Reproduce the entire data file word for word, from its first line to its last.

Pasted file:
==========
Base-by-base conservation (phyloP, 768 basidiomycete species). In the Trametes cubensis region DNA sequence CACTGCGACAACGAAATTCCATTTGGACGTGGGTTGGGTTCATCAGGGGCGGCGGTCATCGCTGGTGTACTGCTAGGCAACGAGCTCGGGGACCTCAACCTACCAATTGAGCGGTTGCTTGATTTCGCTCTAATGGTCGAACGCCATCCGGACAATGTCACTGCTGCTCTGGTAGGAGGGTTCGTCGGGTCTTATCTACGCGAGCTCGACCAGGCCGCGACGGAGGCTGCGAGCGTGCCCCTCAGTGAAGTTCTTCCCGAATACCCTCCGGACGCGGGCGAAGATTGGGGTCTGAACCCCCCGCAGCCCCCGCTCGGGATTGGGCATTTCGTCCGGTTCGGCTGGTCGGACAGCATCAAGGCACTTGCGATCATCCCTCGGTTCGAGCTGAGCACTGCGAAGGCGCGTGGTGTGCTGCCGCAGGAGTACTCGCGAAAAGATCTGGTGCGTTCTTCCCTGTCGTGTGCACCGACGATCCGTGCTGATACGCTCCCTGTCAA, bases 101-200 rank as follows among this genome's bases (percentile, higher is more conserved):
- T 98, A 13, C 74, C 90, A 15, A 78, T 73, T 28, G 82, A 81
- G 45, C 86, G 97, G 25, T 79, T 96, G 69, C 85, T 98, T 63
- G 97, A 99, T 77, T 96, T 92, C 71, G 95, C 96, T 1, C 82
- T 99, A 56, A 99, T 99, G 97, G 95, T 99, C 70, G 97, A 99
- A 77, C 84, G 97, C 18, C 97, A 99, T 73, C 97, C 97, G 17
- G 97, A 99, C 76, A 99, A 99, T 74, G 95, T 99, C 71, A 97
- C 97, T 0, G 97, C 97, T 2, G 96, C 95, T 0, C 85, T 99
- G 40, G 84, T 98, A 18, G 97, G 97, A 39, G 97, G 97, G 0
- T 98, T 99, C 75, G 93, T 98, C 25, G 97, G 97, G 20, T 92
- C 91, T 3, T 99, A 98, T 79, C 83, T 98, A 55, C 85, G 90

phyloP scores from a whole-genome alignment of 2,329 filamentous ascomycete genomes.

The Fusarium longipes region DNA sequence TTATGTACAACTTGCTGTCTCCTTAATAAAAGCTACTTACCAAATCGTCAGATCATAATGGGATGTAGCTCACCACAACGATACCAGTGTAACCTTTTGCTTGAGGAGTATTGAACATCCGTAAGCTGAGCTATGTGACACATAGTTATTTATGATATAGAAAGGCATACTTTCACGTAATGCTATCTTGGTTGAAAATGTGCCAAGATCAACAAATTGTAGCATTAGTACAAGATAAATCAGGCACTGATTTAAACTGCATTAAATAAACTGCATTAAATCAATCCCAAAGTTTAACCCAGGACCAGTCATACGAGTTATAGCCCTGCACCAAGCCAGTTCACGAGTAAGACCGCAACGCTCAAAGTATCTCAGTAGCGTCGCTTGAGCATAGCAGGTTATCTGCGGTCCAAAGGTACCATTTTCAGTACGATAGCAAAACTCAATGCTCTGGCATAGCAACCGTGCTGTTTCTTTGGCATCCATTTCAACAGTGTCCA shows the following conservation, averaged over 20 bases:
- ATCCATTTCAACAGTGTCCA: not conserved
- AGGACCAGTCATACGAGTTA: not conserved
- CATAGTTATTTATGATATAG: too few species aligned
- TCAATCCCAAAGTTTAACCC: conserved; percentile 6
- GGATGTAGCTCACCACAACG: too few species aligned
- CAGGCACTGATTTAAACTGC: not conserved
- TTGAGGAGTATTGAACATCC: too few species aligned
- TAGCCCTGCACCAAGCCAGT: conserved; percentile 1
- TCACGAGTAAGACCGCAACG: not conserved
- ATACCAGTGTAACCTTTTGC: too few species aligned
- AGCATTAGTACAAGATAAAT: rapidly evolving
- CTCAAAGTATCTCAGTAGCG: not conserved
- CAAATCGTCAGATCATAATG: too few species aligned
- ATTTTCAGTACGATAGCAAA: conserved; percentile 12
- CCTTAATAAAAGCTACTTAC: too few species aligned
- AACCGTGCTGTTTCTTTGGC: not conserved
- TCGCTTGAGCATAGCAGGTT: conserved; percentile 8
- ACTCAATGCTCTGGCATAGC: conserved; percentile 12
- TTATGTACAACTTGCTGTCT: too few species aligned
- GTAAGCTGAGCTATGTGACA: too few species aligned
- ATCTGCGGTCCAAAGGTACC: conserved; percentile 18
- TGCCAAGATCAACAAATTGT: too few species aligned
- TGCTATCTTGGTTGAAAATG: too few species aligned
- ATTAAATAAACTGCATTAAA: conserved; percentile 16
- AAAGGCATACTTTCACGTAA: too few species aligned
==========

Base-by-base conservation (phyloP, 768 basidiomycete species). In the Trametes cubensis region DNA sequence CACTGCGACAACGAAATTCCATTTGGACGTGGGTTGGGTTCATCAGGGGCGGCGGTCATCGCTGGTGTACTGCTAGGCAACGAGCTCGGGGACCTCAACCTACCAATTGAGCGGTTGCTTGATTTCGCTCTAATGGTCGAACGCCATCCGGACAATGTCACTGCTGCTCTGGTAGGAGGGTTCGTCGGGTCTTATCTACGCGAGCTCGACCAGGCCGCGACGGAGGCTGCGAGCGTGCCCCTCAGTGAAGTTCTTCCCGAATACCCTCCGGACGCGGGCGAAGATTGGGGTCTGAACCCCCCGCAGCCCCCGCTCGGGATTGGGCATTTCGTCCGGTTCGGCTGGTCGGACAGCATCAAGGCACTTGCGATCATCCCTCGGTTCGAGCTGAGCACTGCGAAGGCGCGTGGTGTGCTGCCGCAGGAGTACTCGCGAAAAGATCTGGTGCGTTCTTCCCTGTCGTGTGCACCGACGATCCGTGCTGATACGCTCCCTGTCAA, bases 101-200 rank as follows among this genome's bases (percentile, higher is more conserved):
- T 98, A 13, C 74, C 90, A 15, A 78, T 73, T 28, G 82, A 81
- G 45, C 86, G 97, G 25, T 79, T 96, G 69, C 85, T 98, T 63
- G 97, A 99, T 77, T 96, T 92, C 71, G 95, C 96, T 1, C 82
- T 99, A 56, A 99, T 99, G 97, G 95, T 99, C 70, G 97, A 99
- A 77, C 84, G 97, C 18, C 97, A 99, T 73, C 97, C 97, G 17
- G 97, A 99, C 76, A 99, A 99, T 74, G 95, T 99, C 71, A 97
- C 97, T 0, G 97, C 97, T 2, G 96, C 95, T 0, C 85, T 99
- G 40, G 84, T 98, A 18, G 97, G 97, A 39, G 97, G 97, G 0
- T 98, T 99, C 75, G 93, T 98, C 25, G 97, G 97, G 20, T 92
- C 91, T 3, T 99, A 98, T 79, C 83, T 98, A 55, C 85, G 90

phyloP scores from a whole-genome alignment of 2,329 filamentous ascomycete genomes.

The Fusarium longipes region DNA sequence TTATGTACAACTTGCTGTCTCCTTAATAAAAGCTACTTACCAAATCGTCAGATCATAATGGGATGTAGCTCACCACAACGATACCAGTGTAACCTTTTGCTTGAGGAGTATTGAACATCCGTAAGCTGAGCTATGTGACACATAGTTATTTATGATATAGAAAGGCATACTTTCACGTAATGCTATCTTGGTTGAAAATGTGCCAAGATCAACAAATTGTAGCATTAGTACAAGATAAATCAGGCACTGATTTAAACTGCATTAAATAAACTGCATTAAATCAATCCCAAAGTTTAACCCAGGACCAGTCATACGAGTTATAGCCCTGCACCAAGCCAGTTCACGAGTAAGACCGCAACGCTCAAAGTATCTCAGTAGCGTCGCTTGAGCATAGCAGGTTATCTGCGGTCCAAAGGTACCATTTTCAGTACGATAGCAAAACTCAATGCTCTGGCATAGCAACCGTGCTGTTTCTTTGGCATCCATTTCAACAGTGTCCA shows the following conservation, averaged over 20 bases:
- ATCCATTTCAACAGTGTCCA: not conserved
- AGGACCAGTCATACGAGTTA: not conserved
- CATAGTTATTTATGATATAG: too few species aligned
- TCAATCCCAAAGTTTAACCC: conserved; percentile 6
- GGATGTAGCTCACCACAACG: too few species aligned
- CAGGCACTGATTTAAACTGC: not conserved
- TTGAGGAGTATTGAACATCC: too few species aligned
- TAGCCCTGCACCAAGCCAGT: conserved; percentile 1
- TCACGAGTAAGACCGCAACG: not conserved
- ATACCAGTGTAACCTTTTGC: too few species aligned
- AGCATTAGTACAAGATAAAT: rapidly evolving
- CTCAAAGTATCTCAGTAGCG: not conserved
- CAAATCGTCAGATCATAATG: too few species aligned
- ATTTTCAGTACGATAGCAAA: conserved; percentile 12
- CCTTAATAAAAGCTACTTAC: too few species aligned
- AACCGTGCTGTTTCTTTGGC: not conserved
- TCGCTTGAGCATAGCAGGTT: conserved; percentile 8
- ACTCAATGCTCTGGCATAGC: conserved; percentile 12
- TTATGTACAACTTGCTGTCT: too few species aligned
- GTAAGCTGAGCTATGTGACA: too few species aligned
- ATCTGCGGTCCAAAGGTACC: conserved; percentile 18
- TGCCAAGATCAACAAATTGT: too few species aligned
- TGCTATCTTGGTTGAAAATG: too few species aligned
- ATTAAATAAACTGCATTAAA: conserved; percentile 16
- AAAGGCATACTTTCACGTAA: too few species aligned